Mayorkas said one of the objectives of his trip to Panama was to underscore the collective responsibility that countries have to manage migration flows affecting most of the region, including the need to facilitate the “safe return” of migrants to their home countries.
“We spoke of the responsibility to manage borders throughout the region in a humanitarian way that follows the law, which means that those who qualify for relief in a particular country are granted that relief and those who don’t are repatriated,” he said.
Mayorkas said that one of the elements of separate discussions with Cuban officials this week was to ensure that the island nation is accepting deportations of its citizens as part of an Obama-era accord that also committed the U.S. to facilitating the legal migration of Cubans with family members in the U.S.
Dealing with other countries, however, will be more difficult, Mayorkas noted. In those cases, he said the U.S. would engage other countries with warmer U.S. ties to “participate in the solution.”
“It’s quite challenging in dealing with a country like Venezuela, where the diplomatic relations, if they exist at all, can be strained. And so we have to be practical here in addressing the realities,” Mayorkas said.
In addition to collaboration on deportations, Mayorkas said other pillars of the administration’s regional efforts on migration include facilitating the integration of asylum-seekers who are allowed to live in new countries, expanding legal avenues for those looking to migrate and helping nations retain their residents by investing in struggling communities.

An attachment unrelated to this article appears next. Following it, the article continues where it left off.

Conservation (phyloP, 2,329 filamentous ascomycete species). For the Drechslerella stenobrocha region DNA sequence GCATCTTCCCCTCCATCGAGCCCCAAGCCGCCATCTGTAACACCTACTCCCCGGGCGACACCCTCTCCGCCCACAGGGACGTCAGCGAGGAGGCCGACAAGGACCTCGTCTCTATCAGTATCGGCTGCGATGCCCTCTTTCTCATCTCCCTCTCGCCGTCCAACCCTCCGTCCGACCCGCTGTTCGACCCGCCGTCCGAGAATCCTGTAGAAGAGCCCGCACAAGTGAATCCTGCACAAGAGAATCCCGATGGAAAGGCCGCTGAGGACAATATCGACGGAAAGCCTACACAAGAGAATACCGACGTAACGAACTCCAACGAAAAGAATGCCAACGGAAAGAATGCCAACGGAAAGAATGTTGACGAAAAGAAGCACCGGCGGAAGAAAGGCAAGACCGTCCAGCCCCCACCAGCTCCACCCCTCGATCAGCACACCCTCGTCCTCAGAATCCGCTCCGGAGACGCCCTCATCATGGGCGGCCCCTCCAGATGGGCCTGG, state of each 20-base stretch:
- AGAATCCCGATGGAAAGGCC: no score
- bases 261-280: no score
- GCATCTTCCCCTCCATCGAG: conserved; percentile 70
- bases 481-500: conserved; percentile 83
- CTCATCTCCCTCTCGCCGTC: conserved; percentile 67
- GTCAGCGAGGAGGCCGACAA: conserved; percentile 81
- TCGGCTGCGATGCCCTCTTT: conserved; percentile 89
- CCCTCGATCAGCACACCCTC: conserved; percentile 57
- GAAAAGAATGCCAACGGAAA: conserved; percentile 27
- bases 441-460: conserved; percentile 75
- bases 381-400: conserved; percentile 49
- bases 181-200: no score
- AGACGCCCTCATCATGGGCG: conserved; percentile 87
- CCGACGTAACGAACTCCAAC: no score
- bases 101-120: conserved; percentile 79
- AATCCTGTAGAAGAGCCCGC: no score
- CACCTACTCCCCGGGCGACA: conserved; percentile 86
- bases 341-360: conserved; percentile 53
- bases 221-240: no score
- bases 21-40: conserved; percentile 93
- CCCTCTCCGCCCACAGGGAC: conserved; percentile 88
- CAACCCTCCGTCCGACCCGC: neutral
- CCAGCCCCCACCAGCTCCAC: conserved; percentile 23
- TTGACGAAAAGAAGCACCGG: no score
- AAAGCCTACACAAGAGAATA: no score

The regional approach, Mayorkas said, is needed because the U.S. is not the only country receiving migrants, citing the large displaced populations of Venezuelans in Colombia and Nicaraguans in Costa Rica. He said the ultimate objective is to prevent individuals from attempting “perilous” journeys which could sometimes be fatal.
“I visited, an extraordinarily treacherous terrain, and learned firsthand the dire consequences of that undertaking,” Mayorkas said, referring to the road-less jungle region connecting Panama and Colombia that many migrants travel through on their way to the U.S.
Republicans have strongly criticized the administration’s strategy on migration, faulting it for the record number of border arrivals in the past year.
Republicans have said the unprecedented migration flows have been fueled by the Biden administration’s reversal of some restrictive Trump-era border policies, its more sympathetic rhetoric toward migrants and the release of hundreds of thousands of migrants and asylum-seekers in the past year.
Mayorkas is expected to confront this criticism directly when he appears before the House Judiciary Committee next week.
“The American people deserve answers and accountability for the Biden administration’s lawlessness along the southwest border,” Ohio Congressman Jim Jordan, the top Republican on the Judiciary Committee, said earlier this week when announcing Mayorkas’ appearance before the panel on April 28.
In Friday’s interview, Mayorkas said members of Congress can offer a permanent solution to the challenges along the U.S.-Mexico border. Asked if he’ll ask Congress for more funding or legal authorities to address the Title 42 changes, Mayorkas said legislative reform is needed.
“We are operating within the confines of a system that is entirely broken, and that is long overdue for legislative fix,” he added.